Written by / 12/08/2013 / No comments / , , , ,

ACTION BRAT PACKED: THE HIDDEN CULT OF 'BLUE CITY'

Scott Wilson fights the good guys YEAR: 1986
It's simple, really: In most cases, a Cult Film takes itself more seriously than the audience... And... After many years... The Melodrama becomes what's known as Camp, described by Webster's as: 'Something so outrageously artificial, affected, inappropriate, or out-of-date as to be considered amusing'...

Well okay, fine: There's some of that going on in BLUE CITY, directed by THE BREAKFAST CLUB producer Michelle Manning, but not as much as you'd expect — this being one of the most maligned films from the 1980's, which is only partially true: it's nowhere near popular enough to be remembered as anything beyond the main two stars, Manning's former young actors and most importantly, Brat Packers Judd Nelson as the prodigal son of an adored mayor of BLUE CITY that has, since dad's death nine months earlier, morphed into a kind of roadhouse-rowdy, dockyard-gritty cesspool. Nelson's character is shocked and deeply saddened by the news, even though he probably returned home to sustain his rebellious ways. But death has turned this life-distracted slacker into a pointed Neo Noir anti-hero, aided by a gimpy boatsman and that fella's grown-hot little sis, played by none other than Ali Sheedy making this, in pop culture retrospect, the very worst of the Brat Pack filmography. And to the public... even die-hard 80's Kids... it's one of those films that got away...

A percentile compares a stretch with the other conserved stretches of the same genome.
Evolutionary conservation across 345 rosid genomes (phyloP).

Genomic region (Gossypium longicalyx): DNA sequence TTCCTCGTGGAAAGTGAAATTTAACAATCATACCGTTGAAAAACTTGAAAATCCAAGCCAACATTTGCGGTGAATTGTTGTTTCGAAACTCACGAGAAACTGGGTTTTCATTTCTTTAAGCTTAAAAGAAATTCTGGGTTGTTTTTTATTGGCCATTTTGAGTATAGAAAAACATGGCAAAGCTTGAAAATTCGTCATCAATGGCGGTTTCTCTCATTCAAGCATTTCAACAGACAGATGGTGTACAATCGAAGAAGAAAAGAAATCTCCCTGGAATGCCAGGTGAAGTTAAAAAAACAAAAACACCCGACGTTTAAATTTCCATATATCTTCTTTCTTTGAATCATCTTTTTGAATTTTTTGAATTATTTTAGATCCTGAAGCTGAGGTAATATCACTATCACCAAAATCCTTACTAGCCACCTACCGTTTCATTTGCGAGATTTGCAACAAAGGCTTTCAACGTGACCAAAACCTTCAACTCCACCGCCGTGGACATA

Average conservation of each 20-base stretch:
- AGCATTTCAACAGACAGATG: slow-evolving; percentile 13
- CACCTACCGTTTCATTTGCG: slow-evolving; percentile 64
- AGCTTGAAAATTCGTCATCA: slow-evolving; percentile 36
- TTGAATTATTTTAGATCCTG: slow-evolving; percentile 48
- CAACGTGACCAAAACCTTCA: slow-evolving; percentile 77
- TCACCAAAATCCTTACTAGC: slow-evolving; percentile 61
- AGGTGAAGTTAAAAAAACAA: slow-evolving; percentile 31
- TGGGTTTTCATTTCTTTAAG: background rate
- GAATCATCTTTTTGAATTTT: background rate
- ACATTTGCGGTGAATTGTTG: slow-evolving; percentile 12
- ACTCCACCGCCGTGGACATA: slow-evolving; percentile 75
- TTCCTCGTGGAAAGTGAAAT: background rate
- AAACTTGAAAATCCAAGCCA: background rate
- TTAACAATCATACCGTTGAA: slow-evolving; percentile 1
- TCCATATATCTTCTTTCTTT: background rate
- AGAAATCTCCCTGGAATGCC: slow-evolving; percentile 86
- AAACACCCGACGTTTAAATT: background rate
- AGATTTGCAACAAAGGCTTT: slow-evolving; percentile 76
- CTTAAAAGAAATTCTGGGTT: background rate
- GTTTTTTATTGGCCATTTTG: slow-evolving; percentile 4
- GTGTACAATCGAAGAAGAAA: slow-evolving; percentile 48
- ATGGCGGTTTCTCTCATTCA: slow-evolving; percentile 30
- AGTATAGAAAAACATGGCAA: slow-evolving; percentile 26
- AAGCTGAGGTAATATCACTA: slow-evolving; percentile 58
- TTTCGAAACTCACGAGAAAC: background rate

The Blu Ray of Blue City by Olive Films
Early the next year, following BLUE CITY's anemic box office, it didn't sweep the Razzies by wins but it sure did with nominations, which is only really understandable for an actor who goes over-the-top so damn fast you'd think he was a raving mad thug instead of the businessman heavy in charge: Yet some things you have to wait for and, by the end, IN COLD BLOOD actor Scott Wilson's frantic Perry Kerch is revealed as being someone much less than he was supposed to be, and his hammy performance becomes more clear: No great actor like Wilson gets himself too deep in schlock without a reason, and he has a pretty good one here...

Meanwhile, at the other end of the spectrum, Judd Nelson is almost completely stripped from the energetic persona that gave THE BREAKFAST CLUB the epitome of a movie-stealing, tour de force performance. That same year, in a young Kevin Coster and future WATERWORLD director Kevin Reynolds' Texas road romp, FANDANGO, Nelson's an unapologetic nerd who perpetually argues, "I'm not a weenie!" These two polar opposite roles proved, from the start,  he was a versatile actor (though it took a while before one picture gained a following through video store rentals). And BLUE CITY proved that his stint as a bonafide action hero would be short-lived. He displayed no interesting traits to keep the viewer tightly locked in, or to genuinely chuckle at his devil-may-care one-liners. With a decent-enough action script co-written by producer Walter Hill, it's a neat 90-minute programmer despite the fact our hero has very little motivation to go around blowing up the bad guy's Cadillac and destroying his casino, other than fulfilling the basic, primal description: The Returning Son of a Slain Florida Mayor Seeks Revenge for his Father's Mysterious Death...

Judd Nelson makes like a gunslinger and blows